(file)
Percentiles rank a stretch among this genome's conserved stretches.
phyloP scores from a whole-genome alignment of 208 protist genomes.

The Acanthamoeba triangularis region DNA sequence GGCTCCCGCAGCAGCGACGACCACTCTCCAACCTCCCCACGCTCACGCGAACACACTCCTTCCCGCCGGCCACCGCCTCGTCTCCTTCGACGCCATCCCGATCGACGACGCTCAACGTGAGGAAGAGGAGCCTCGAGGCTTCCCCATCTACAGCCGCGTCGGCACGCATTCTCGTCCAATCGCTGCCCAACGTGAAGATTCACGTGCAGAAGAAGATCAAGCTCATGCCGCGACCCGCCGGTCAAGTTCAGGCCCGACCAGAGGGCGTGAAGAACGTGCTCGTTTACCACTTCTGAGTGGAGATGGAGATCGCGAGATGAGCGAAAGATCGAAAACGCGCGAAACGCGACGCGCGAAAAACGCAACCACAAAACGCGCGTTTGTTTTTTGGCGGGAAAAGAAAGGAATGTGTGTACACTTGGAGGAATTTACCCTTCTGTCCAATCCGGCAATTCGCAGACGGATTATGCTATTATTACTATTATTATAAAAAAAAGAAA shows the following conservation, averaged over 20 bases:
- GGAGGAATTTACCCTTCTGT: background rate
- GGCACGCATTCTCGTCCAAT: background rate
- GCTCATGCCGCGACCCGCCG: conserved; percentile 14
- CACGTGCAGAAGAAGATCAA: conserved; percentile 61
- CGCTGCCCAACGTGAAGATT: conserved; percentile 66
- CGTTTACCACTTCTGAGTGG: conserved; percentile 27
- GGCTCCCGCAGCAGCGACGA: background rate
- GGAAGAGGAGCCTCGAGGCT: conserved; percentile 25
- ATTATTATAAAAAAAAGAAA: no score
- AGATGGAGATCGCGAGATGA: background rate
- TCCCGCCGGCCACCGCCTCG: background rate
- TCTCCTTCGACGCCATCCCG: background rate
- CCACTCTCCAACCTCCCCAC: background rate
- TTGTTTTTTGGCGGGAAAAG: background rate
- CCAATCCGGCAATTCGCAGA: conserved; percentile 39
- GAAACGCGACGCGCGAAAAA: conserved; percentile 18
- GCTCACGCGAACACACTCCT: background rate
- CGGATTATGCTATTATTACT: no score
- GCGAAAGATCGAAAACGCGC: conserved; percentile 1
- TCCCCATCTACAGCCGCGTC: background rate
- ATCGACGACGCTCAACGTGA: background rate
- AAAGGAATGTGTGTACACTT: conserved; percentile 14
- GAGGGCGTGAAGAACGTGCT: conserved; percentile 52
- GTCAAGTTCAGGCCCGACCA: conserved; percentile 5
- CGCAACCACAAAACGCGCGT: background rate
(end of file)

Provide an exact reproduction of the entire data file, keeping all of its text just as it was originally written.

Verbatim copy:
Percentiles rank a stretch among this genome's conserved stretches.
phyloP scores from a whole-genome alignment of 208 protist genomes.

The Acanthamoeba triangularis region DNA sequence GGCTCCCGCAGCAGCGACGACCACTCTCCAACCTCCCCACGCTCACGCGAACACACTCCTTCCCGCCGGCCACCGCCTCGTCTCCTTCGACGCCATCCCGATCGACGACGCTCAACGTGAGGAAGAGGAGCCTCGAGGCTTCCCCATCTACAGCCGCGTCGGCACGCATTCTCGTCCAATCGCTGCCCAACGTGAAGATTCACGTGCAGAAGAAGATCAAGCTCATGCCGCGACCCGCCGGTCAAGTTCAGGCCCGACCAGAGGGCGTGAAGAACGTGCTCGTTTACCACTTCTGAGTGGAGATGGAGATCGCGAGATGAGCGAAAGATCGAAAACGCGCGAAACGCGACGCGCGAAAAACGCAACCACAAAACGCGCGTTTGTTTTTTGGCGGGAAAAGAAAGGAATGTGTGTACACTTGGAGGAATTTACCCTTCTGTCCAATCCGGCAATTCGCAGACGGATTATGCTATTATTACTATTATTATAAAAAAAAGAAA shows the following conservation, averaged over 20 bases:
- GGAGGAATTTACCCTTCTGT: background rate
- GGCACGCATTCTCGTCCAAT: background rate
- GCTCATGCCGCGACCCGCCG: conserved; percentile 14
- CACGTGCAGAAGAAGATCAA: conserved; percentile 61
- CGCTGCCCAACGTGAAGATT: conserved; percentile 66
- CGTTTACCACTTCTGAGTGG: conserved; percentile 27
- GGCTCCCGCAGCAGCGACGA: background rate
- GGAAGAGGAGCCTCGAGGCT: conserved; percentile 25
- ATTATTATAAAAAAAAGAAA: no score
- AGATGGAGATCGCGAGATGA: background rate
- TCCCGCCGGCCACCGCCTCG: background rate
- TCTCCTTCGACGCCATCCCG: background rate
- CCACTCTCCAACCTCCCCAC: background rate
- TTGTTTTTTGGCGGGAAAAG: background rate
- CCAATCCGGCAATTCGCAGA: conserved; percentile 39
- GAAACGCGACGCGCGAAAAA: conserved; percentile 18
- GCTCACGCGAACACACTCCT: background rate
- CGGATTATGCTATTATTACT: no score
- GCGAAAGATCGAAAACGCGC: conserved; percentile 1
- TCCCCATCTACAGCCGCGTC: background rate
- ATCGACGACGCTCAACGTGA: background rate
- AAAGGAATGTGTGTACACTT: conserved; percentile 14
- GAGGGCGTGAAGAACGTGCT: conserved; percentile 52
- GTCAAGTTCAGGCCCGACCA: conserved; percentile 5
- CGCAACCACAAAACGCGCGT: background rate